But not all probiotics are made equal. When it comes to choosing the right one for your health plan, it’s recommended to do your research as many on the market can either be useless or cause more damage than good. You can find more information on finding the right one for you here.


Why do they call the gut the ‘second brain’?

The gut and the brain are in constant communication with each other via the gut-brain axis, also known as the vagus nerve. Emotions and thoughts are communicated to the gut which influences our digestive health and vice versa.

When we are stressed out, the blood flow that should be going to our gut is now going to our survival organs which is why eating in a relaxed state can greatly improve digestion. 

And alternatively, our gut is home to as many neurotransmitters as our brain. So when our gut isn’t functioning properly, our brains can’t function optimally. In order to heal one, we have to heal both.


What is a leaky gut and how can we prevent and/or heal it?

Leaky gut is the term used when the protective intestinal barrier becomes damaged and results in gaps in your intestinal walls starting to loosen. This then allows toxic debris such as partially digested food particles and bacterial fragments to leak through the intestinal walls. 

This upsets the body which creates an immune response putting the body into a chronic state of inflammation which can lead to illness and autoimmune disorders. 

To prevent this from happening it's essential to live a gut-friendly lifestyle. Focusing on nutrient-dense foods, along with stress-management techniques so that the permeability of the gut can remain strong. 

If you already have gut irritation, it’s important to ask your doctor for a comprehensive stool analysis to ensure no underlying infections are taking place. From there, you can start building out a gut recovery plan that helps to restore the balance back in your gut and repair the gut lining.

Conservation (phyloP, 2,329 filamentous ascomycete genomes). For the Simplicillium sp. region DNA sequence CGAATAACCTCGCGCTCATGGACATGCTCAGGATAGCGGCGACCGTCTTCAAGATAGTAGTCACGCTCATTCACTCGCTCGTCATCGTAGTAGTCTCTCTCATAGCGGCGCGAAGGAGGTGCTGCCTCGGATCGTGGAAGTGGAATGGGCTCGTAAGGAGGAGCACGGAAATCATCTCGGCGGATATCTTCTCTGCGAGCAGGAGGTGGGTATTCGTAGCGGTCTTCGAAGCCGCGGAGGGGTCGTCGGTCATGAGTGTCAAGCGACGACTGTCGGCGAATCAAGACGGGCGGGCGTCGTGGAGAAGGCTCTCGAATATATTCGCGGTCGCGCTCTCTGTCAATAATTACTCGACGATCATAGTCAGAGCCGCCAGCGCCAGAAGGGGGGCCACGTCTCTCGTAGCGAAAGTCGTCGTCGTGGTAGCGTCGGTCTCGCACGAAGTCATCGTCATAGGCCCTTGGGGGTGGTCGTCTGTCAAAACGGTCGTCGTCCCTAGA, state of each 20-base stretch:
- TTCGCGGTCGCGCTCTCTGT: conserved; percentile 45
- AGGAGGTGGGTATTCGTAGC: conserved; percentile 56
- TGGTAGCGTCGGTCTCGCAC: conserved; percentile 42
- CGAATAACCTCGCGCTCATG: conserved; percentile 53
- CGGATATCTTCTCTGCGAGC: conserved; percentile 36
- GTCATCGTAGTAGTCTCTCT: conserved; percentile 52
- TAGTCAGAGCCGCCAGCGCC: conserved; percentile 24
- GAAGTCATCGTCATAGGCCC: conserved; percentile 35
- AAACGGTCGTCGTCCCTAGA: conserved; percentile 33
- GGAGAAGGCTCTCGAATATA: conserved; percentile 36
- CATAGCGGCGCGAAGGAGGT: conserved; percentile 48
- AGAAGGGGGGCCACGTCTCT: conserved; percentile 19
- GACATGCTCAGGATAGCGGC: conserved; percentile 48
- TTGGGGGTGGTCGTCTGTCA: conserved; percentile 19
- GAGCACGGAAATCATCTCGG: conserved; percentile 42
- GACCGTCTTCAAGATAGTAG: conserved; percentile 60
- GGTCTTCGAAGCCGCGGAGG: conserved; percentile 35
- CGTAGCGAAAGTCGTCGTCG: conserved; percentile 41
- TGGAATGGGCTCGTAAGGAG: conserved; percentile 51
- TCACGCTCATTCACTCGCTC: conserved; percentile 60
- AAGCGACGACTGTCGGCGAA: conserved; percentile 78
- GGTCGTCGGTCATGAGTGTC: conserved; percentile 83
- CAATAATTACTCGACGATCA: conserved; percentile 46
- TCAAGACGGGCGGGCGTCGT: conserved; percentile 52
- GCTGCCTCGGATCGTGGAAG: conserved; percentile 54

How do alcohol, caffeine, and medicine impact our gut health?

Alcohol and medicines can irritate the mucus layer of the intestinal lining and lead to an imbalance in the gut microbiota (known as dysbiosis). Taking medications like antibiotics, laxatives, female hormones, antidepressants, and antihistamines alters the composition of the gut microbiota. This isn’t to say we can never consume alcohol or take medications, but in moderation and only when absolutely needed.

Studies have shown that coffee has a positive effect on gut microbiota, as it works as a prebiotic. Coffee contains soluble fiber, mainly arabinogalactans and galactomannans. If someone gets irritated by coffee, this usually has to do more with the metabolic function of the person than coffee itself.


What is the relationship between the gut and the immune system?

80% of your immune system resides in your gut, which is why it’s key to nurture the gut in order to have a strong immune system. Due to a leaky gut, when the gut barrier is compromised, pathogens can then enter the bloodstream. When this happens, illness occurs. A bad gut leads to a weak immune system and vice versa. The effect is therefore a two-way street: if one system is weak, so is the other.

In order to protect our whole health, we have to pay attention to the health of our gut through diet and lifestyle. For an effective way of boosting your gut health and fighting inflammation, Healthy Gut & Anti-Inflammation can be added to any morning routine.